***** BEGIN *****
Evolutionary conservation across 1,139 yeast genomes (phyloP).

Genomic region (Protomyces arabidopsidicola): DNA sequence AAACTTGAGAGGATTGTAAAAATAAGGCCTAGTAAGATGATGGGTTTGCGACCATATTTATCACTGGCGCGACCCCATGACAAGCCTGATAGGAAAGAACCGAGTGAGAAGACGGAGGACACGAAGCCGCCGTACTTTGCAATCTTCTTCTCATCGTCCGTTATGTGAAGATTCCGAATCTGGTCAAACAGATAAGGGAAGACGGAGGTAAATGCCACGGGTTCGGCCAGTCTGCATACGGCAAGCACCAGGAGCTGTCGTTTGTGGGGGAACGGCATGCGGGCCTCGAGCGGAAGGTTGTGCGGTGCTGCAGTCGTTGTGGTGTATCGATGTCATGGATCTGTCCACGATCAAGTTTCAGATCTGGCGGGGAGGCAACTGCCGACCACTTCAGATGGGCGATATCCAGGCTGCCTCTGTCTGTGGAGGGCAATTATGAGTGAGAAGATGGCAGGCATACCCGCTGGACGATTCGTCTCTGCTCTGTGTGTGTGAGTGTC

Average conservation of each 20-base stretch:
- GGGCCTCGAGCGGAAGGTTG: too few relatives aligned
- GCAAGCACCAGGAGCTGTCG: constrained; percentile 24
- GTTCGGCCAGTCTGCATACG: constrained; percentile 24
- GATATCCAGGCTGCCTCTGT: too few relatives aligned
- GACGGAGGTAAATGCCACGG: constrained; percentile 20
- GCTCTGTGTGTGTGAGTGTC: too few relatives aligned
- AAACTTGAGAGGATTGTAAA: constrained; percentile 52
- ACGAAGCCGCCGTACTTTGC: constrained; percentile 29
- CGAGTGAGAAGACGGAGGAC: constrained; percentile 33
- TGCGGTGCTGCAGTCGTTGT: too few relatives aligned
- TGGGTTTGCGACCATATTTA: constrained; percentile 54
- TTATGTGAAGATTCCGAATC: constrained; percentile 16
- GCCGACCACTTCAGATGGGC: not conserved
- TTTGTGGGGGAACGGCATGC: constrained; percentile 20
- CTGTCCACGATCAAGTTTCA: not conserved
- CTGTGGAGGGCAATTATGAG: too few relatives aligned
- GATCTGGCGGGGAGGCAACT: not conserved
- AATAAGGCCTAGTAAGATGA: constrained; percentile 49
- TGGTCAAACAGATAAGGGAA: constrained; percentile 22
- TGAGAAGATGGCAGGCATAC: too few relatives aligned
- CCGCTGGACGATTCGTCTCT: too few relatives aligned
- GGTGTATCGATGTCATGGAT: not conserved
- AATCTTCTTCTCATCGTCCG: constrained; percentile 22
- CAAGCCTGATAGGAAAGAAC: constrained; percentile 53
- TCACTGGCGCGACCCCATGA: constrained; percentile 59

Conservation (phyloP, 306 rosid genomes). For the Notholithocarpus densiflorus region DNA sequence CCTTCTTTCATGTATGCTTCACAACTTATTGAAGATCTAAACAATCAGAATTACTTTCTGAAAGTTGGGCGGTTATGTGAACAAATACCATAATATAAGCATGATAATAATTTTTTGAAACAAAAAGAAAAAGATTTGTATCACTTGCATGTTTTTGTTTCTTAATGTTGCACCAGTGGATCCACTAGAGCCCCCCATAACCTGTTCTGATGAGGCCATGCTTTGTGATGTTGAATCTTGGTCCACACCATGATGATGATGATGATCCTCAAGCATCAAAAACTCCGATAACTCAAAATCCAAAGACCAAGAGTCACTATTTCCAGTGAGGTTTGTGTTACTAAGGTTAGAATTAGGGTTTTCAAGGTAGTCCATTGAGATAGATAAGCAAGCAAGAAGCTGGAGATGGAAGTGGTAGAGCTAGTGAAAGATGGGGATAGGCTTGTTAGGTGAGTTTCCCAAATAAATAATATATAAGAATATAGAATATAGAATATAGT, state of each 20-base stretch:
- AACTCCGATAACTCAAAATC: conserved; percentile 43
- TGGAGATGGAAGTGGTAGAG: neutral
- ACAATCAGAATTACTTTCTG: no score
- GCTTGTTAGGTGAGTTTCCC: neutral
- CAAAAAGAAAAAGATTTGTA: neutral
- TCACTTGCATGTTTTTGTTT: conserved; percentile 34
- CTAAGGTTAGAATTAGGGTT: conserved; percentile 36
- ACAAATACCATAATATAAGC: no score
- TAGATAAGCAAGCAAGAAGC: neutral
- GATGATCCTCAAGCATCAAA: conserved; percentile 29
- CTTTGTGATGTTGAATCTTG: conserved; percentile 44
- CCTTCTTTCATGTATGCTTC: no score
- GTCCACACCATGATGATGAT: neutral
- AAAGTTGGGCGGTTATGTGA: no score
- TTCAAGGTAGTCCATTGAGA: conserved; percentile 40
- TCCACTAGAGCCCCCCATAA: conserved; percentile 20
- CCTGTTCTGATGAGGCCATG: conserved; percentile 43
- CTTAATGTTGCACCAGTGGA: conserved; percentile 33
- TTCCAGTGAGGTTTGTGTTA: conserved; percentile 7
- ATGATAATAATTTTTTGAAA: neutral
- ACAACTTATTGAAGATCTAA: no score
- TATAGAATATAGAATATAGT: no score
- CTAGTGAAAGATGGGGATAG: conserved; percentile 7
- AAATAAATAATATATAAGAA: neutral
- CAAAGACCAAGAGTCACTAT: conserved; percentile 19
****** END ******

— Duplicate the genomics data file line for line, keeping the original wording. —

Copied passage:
Evolutionary conservation across 1,139 yeast genomes (phyloP).

Genomic region (Protomyces arabidopsidicola): DNA sequence AAACTTGAGAGGATTGTAAAAATAAGGCCTAGTAAGATGATGGGTTTGCGACCATATTTATCACTGGCGCGACCCCATGACAAGCCTGATAGGAAAGAACCGAGTGAGAAGACGGAGGACACGAAGCCGCCGTACTTTGCAATCTTCTTCTCATCGTCCGTTATGTGAAGATTCCGAATCTGGTCAAACAGATAAGGGAAGACGGAGGTAAATGCCACGGGTTCGGCCAGTCTGCATACGGCAAGCACCAGGAGCTGTCGTTTGTGGGGGAACGGCATGCGGGCCTCGAGCGGAAGGTTGTGCGGTGCTGCAGTCGTTGTGGTGTATCGATGTCATGGATCTGTCCACGATCAAGTTTCAGATCTGGCGGGGAGGCAACTGCCGACCACTTCAGATGGGCGATATCCAGGCTGCCTCTGTCTGTGGAGGGCAATTATGAGTGAGAAGATGGCAGGCATACCCGCTGGACGATTCGTCTCTGCTCTGTGTGTGTGAGTGTC

Average conservation of each 20-base stretch:
- GGGCCTCGAGCGGAAGGTTG: too few relatives aligned
- GCAAGCACCAGGAGCTGTCG: constrained; percentile 24
- GTTCGGCCAGTCTGCATACG: constrained; percentile 24
- GATATCCAGGCTGCCTCTGT: too few relatives aligned
- GACGGAGGTAAATGCCACGG: constrained; percentile 20
- GCTCTGTGTGTGTGAGTGTC: too few relatives aligned
- AAACTTGAGAGGATTGTAAA: constrained; percentile 52
- ACGAAGCCGCCGTACTTTGC: constrained; percentile 29
- CGAGTGAGAAGACGGAGGAC: constrained; percentile 33
- TGCGGTGCTGCAGTCGTTGT: too few relatives aligned
- TGGGTTTGCGACCATATTTA: constrained; percentile 54
- TTATGTGAAGATTCCGAATC: constrained; percentile 16
- GCCGACCACTTCAGATGGGC: not conserved
- TTTGTGGGGGAACGGCATGC: constrained; percentile 20
- CTGTCCACGATCAAGTTTCA: not conserved
- CTGTGGAGGGCAATTATGAG: too few relatives aligned
- GATCTGGCGGGGAGGCAACT: not conserved
- AATAAGGCCTAGTAAGATGA: constrained; percentile 49
- TGGTCAAACAGATAAGGGAA: constrained; percentile 22
- TGAGAAGATGGCAGGCATAC: too few relatives aligned
- CCGCTGGACGATTCGTCTCT: too few relatives aligned
- GGTGTATCGATGTCATGGAT: not conserved
- AATCTTCTTCTCATCGTCCG: constrained; percentile 22
- CAAGCCTGATAGGAAAGAAC: constrained; percentile 53
- TCACTGGCGCGACCCCATGA: constrained; percentile 59

Conservation (phyloP, 306 rosid genomes). For the Notholithocarpus densiflorus region DNA sequence CCTTCTTTCATGTATGCTTCACAACTTATTGAAGATCTAAACAATCAGAATTACTTTCTGAAAGTTGGGCGGTTATGTGAACAAATACCATAATATAAGCATGATAATAATTTTTTGAAACAAAAAGAAAAAGATTTGTATCACTTGCATGTTTTTGTTTCTTAATGTTGCACCAGTGGATCCACTAGAGCCCCCCATAACCTGTTCTGATGAGGCCATGCTTTGTGATGTTGAATCTTGGTCCACACCATGATGATGATGATGATCCTCAAGCATCAAAAACTCCGATAACTCAAAATCCAAAGACCAAGAGTCACTATTTCCAGTGAGGTTTGTGTTACTAAGGTTAGAATTAGGGTTTTCAAGGTAGTCCATTGAGATAGATAAGCAAGCAAGAAGCTGGAGATGGAAGTGGTAGAGCTAGTGAAAGATGGGGATAGGCTTGTTAGGTGAGTTTCCCAAATAAATAATATATAAGAATATAGAATATAGAATATAGT, state of each 20-base stretch:
- AACTCCGATAACTCAAAATC: conserved; percentile 43
- TGGAGATGGAAGTGGTAGAG: neutral
- ACAATCAGAATTACTTTCTG: no score
- GCTTGTTAGGTGAGTTTCCC: neutral
- CAAAAAGAAAAAGATTTGTA: neutral
- TCACTTGCATGTTTTTGTTT: conserved; percentile 34
- CTAAGGTTAGAATTAGGGTT: conserved; percentile 36
- ACAAATACCATAATATAAGC: no score
- TAGATAAGCAAGCAAGAAGC: neutral
- GATGATCCTCAAGCATCAAA: conserved; percentile 29
- CTTTGTGATGTTGAATCTTG: conserved; percentile 44
- CCTTCTTTCATGTATGCTTC: no score
- GTCCACACCATGATGATGAT: neutral
- AAAGTTGGGCGGTTATGTGA: no score
- TTCAAGGTAGTCCATTGAGA: conserved; percentile 40
- TCCACTAGAGCCCCCCATAA: conserved; percentile 20
- CCTGTTCTGATGAGGCCATG: conserved; percentile 43
- CTTAATGTTGCACCAGTGGA: conserved; percentile 33
- TTCCAGTGAGGTTTGTGTTA: conserved; percentile 7
- ATGATAATAATTTTTTGAAA: neutral
- ACAACTTATTGAAGATCTAA: no score
- TATAGAATATAGAATATAGT: no score
- CTAGTGAAAGATGGGGATAG: conserved; percentile 7
- AAATAAATAATATATAAGAA: neutral
- CAAAGACCAAGAGTCACTAT: conserved; percentile 19